I know I’m rambling, but I’m still filled with nervous energy from the cliched-but-truly stunning conclusion of the series, and trying not to use a spoilery image at the top of the post. The Legend of Korra ended with action and romance and most importantly of all, the series ended with Korra continuing the arc of the Avatar spirit, begun in Aang: towards greater compassion, greater empathy.

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Series: The Legend of Korra on

All Your Giant Mecha Dreams Come True! The Legend of Korra, “Kuvira’s Gambit”

That’s…quite an eponymous ploy, hm? This episode of The Legend of Korra is named “Kuvira’s Gambit,” and I frankly was expecting something like the inverse of the Gaang’s invasion of the Fire Nation, or the Rebel’s plan on Endor, or Suyin’s assault on Kuvira in the first place. Make a distraction and let an elite team take out essential targets. I was expecting Kuvira and a crack assault time to ride in on, I don’t know, a heavy paratroop drop, and hit Republic City in the heart.

But no, I had it all wrong: Kuvira’s gambit is a 25 story tall mecha suit. It’s a short jump from last week’s “Operation Beifong”: now that the crew is back together—kit and caboodle—they’ve almost got a chance to prepare…

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Series: The Legend of Korra on

“Operation Beifong” Strikes Back on The Legend of Korra!

What is the sibling term for “Linsanity?” Su-per Sa-yin? Okay, that’s pretty dumb, but Suyin cutting loose in this episode of The Legend of Korra, oh boy! I should say all the Beifongs bring the pain, and I do mean all the Beifongs—excepting Batar Jr. I suppose—because guess who came out of retirement to kick some butt? That’s right, the Original Beifong. Yeah, it’s a Beifong blitz!

But despite the episode title “Operation Beifong,” it isn’t all about the Beifongs. The heroic Bolin from “Battle of Zaofu” steps up to maturity, Zhu Li gets up to some new tricks, and Korra reaches out to the Spirit World. After last week’s more focused character piece, I am ready to see some earthbenders go toe-to-toe-to-toe…to-toe-to-toe! There are a lot of bare toes in this episode is what I’m sayin’.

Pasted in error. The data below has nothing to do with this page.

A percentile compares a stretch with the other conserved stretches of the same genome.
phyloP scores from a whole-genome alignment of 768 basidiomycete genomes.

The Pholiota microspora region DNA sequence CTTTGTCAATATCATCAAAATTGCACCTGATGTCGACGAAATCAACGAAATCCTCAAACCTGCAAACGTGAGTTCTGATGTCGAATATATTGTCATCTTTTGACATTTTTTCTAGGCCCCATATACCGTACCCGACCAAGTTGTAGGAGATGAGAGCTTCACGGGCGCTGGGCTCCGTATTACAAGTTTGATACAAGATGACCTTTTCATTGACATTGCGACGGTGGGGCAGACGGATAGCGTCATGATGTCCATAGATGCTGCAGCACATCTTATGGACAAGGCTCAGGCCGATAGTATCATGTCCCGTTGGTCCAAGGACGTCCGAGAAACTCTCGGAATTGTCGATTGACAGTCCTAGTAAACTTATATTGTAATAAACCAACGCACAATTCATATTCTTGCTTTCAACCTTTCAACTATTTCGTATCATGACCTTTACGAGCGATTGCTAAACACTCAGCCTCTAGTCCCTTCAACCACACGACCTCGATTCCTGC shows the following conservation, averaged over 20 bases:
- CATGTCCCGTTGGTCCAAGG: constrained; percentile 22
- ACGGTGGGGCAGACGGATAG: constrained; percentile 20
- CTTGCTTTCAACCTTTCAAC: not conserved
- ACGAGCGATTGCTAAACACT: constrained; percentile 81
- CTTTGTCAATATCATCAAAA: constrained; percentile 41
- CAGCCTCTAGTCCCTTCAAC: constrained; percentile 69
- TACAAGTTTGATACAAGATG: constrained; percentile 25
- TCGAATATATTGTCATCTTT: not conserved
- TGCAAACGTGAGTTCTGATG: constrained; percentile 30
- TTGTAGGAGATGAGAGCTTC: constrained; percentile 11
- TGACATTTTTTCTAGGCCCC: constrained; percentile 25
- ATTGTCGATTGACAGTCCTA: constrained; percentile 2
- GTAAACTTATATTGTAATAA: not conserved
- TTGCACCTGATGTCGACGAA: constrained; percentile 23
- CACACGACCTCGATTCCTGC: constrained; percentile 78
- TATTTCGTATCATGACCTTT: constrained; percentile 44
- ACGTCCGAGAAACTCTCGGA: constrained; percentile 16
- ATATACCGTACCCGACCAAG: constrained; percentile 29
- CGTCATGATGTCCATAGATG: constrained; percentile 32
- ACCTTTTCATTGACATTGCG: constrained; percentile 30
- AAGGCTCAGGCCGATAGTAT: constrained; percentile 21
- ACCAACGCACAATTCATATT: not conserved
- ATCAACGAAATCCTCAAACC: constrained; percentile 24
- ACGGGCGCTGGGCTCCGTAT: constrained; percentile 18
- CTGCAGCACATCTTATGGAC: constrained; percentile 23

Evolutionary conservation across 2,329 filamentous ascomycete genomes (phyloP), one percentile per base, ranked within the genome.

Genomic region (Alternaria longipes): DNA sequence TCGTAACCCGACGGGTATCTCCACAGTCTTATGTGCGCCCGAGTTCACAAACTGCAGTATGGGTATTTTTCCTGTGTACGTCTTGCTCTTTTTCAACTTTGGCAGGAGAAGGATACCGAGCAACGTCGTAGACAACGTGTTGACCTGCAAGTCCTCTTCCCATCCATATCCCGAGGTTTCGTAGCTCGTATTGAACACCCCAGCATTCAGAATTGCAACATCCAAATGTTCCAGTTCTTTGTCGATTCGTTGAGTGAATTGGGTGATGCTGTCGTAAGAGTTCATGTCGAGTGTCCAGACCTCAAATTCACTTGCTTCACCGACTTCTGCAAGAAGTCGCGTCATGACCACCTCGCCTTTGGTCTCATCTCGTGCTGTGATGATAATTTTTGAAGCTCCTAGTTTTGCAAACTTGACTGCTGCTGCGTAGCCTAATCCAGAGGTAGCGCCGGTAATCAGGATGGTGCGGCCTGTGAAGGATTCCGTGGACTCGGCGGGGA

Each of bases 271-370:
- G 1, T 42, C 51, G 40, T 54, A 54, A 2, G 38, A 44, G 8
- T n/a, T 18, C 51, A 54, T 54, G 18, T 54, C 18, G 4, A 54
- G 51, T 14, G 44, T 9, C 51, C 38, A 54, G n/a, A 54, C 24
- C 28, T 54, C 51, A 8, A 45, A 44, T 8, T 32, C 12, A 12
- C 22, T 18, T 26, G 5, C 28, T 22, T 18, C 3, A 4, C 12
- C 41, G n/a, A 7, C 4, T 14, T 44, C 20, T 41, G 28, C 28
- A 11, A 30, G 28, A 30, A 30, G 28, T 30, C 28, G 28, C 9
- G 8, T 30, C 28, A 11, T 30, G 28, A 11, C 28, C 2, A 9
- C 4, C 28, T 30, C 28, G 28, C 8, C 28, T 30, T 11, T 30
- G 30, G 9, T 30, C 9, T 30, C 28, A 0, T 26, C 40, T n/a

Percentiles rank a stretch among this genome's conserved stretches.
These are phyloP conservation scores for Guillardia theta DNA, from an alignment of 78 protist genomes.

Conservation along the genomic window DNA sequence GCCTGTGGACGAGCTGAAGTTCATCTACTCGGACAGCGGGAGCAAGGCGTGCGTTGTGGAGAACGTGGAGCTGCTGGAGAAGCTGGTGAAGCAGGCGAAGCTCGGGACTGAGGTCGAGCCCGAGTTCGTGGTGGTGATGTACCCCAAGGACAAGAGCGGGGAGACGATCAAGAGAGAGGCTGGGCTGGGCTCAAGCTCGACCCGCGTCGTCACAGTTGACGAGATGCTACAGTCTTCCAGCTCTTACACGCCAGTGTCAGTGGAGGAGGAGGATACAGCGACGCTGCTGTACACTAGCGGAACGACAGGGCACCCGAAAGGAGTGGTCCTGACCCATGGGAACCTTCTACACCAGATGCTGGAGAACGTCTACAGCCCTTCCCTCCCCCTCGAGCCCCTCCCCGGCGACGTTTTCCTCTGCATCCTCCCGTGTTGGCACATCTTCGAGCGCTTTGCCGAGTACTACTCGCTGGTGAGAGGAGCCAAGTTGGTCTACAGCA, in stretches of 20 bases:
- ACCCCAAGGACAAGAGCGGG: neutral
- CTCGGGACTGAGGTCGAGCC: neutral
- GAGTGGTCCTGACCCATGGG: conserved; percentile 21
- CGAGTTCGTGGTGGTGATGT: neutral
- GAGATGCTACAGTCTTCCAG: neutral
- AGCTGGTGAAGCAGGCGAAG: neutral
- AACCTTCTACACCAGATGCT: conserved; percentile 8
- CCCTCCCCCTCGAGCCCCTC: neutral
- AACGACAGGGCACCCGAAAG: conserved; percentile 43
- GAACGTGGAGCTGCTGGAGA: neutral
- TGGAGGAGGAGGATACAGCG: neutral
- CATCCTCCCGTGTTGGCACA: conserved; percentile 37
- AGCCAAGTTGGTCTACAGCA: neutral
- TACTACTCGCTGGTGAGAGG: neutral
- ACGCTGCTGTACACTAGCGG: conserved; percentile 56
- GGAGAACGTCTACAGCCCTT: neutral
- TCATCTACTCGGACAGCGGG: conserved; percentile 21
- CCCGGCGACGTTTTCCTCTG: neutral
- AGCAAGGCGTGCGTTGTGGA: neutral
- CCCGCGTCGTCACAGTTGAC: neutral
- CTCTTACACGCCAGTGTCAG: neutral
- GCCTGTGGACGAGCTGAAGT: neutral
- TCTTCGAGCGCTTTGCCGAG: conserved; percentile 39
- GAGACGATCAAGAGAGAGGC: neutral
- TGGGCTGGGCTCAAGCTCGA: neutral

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Series: The Legend of Korra on

How Korra Got Her Groove Back: The Legend of Korra‘s “Beyond the Wilds”

One consistent theme in The Legend of Korra is: Korra trains. It’s a motif consistent with Avatar: The Last Airbender, in fact. Aang traveled the world looking for bending teachers, and Korra has been doing the very same thing, right under our noses, learning from both friends and enemies. Airbending from Tenzin, pro-bending from Bolin and Mako. She’s learned spiritbending from Unalaq, she’s learned metalbending from Suyin, she’s studied with Toph…and now Zaheer. Korra’s problems stem from her being cut off from the Spirit World, which is ultimately caused by the anxiety caused by trauma, and with Zaheer’s guidance—as crazy as that sounds—she accepts what he did to her, and accepts that she survived it. The what is, not what might have been.

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Dungeons & Dragons’ 5th Edition is Built on the Lessons Learned from Past Editions

Well, this is the edition to play. Dungeons & Dragons has gone through some vicissitudes over the last few years, but I think the 5th edition of the Player’s Handbook puts any edition controversy to bed.

The 3rd edition, its Open Game License, and its 3.5th revision were a golden age for the hobby, but the more tactical combat-oriented 4th edition turned a lot of folks off; and it all went down while Pathfinder, the unofficial 3.75th edition, was coming on strong.

We all remember the dark days of the Edition Wars; they never left some dark corners of the Internet, but 5e seems to be largely immune. I playtested it in early versions and have been playing it with folks from around the Tor offices since then… and now it’s bound and printed and finalized! It’s different enough from rivals to be its own thing, and it’s learned smart lessons from previous editions, combining AD&D 2e’s relative simplicity with 3e’s customization. There’s more of 4e in there then some people will want to admit, too: at-wills, short rests, hit dice, all the bonus actions, races and powers.

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The The Legend of Korra‘s “Reunion” is All About the Ties that Bind